Buy your brewing supplies here

We now have a range of base and specialty malts for sale. A catalog and new website is coming soon. Let us know what you need and we will sell it to you or special order it for you. Please bear with us during this initial stage and we will have the full service shop available in no time.

Monday, June 18, 2012

I guess it is Spring (another out of date draft posting)

This past trip around the sun was a strange one.  The one little bit of snow that fell, actually happened when we were out of town.  Thus it really was a winter-less year for us.  It didn't really even get that cold, at least that I noticed much.  I remarked to a farmer-colleague the other day that we may be evolving to a Sonoma-plus humidity climate.  Our growing season is already fairly long and this winter was even shorter.  That being said, however, there is a freeze warning for the next couple of days.  I bet the fruit growers are a bit nervous right now because I think most have already pruned, despite the calendar.

I finally broke down and purchased a 3-point rotary tiller.  Those of you following the blog may remember that I debated at long length on the question of tillage implements.  I am actually glad to have the turning plow for sod areas, but the tiller really does a nice job.  I used it to put the barley in and I will report on that operation later.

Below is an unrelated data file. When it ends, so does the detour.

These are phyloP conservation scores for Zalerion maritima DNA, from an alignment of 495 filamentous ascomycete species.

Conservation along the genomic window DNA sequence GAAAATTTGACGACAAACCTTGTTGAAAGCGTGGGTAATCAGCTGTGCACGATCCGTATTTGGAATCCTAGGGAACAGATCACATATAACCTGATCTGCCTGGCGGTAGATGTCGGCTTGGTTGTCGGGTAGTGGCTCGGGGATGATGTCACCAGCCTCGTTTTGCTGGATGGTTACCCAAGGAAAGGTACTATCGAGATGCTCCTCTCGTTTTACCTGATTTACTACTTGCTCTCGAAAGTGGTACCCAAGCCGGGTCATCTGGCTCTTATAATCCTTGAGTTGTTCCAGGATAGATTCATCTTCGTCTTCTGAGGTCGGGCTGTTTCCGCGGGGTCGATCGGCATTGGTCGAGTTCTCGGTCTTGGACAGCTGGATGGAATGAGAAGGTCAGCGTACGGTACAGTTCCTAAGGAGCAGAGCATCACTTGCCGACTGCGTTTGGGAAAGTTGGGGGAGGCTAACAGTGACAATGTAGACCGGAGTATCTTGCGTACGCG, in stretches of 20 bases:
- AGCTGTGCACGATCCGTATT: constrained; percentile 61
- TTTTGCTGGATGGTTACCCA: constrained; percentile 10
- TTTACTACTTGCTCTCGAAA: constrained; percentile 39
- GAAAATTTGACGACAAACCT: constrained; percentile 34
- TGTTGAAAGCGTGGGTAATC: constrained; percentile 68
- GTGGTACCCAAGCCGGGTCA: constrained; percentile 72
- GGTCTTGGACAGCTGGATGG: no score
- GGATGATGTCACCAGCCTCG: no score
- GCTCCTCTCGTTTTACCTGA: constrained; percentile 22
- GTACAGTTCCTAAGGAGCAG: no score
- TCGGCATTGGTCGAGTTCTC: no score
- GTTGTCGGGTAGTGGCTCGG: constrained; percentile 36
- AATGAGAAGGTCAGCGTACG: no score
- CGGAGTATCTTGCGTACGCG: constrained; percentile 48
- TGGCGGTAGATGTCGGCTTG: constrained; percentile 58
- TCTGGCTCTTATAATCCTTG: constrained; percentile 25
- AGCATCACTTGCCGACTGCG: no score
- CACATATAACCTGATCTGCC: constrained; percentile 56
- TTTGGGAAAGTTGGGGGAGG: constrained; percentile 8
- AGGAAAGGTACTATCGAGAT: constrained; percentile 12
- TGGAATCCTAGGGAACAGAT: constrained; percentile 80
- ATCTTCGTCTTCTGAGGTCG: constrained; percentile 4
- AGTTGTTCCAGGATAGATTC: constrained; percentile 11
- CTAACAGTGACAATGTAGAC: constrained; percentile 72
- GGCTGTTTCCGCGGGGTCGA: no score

We are slowly making progress here on Windy Hill.  The barn is nearly destructed.  I pulled the last piece of tin off it today (3/10/12).

It was kind of sad in a way.  The very last nail held on tight.  It is really too bad the barn wasn't built better in the beginning. Most of the wood is white oak that was probably cut and milled on-site.  We don't know for sure, but it was probably build in the early 20's.  There is a date in the mortar on the silo next to the bard that says 1923.  We did discover when clearing the behind the barn that there is the shell of another silo that was knocked down to ground level and filled with dirt.  Perhaps that one is older still.  I would like to know more about the history of this land.  Fortunately, the sheep farmer across the highway was born in our house.  I would like to somehow document his memory and knowledge of how it used to be.  If he is willing, it would be neat to get him on video talking about the "old place".

I find it more than ironic that the strangely shaped tree in the front of the house died the same year we completed the deconstruction of the old barn.  How long have they known each other?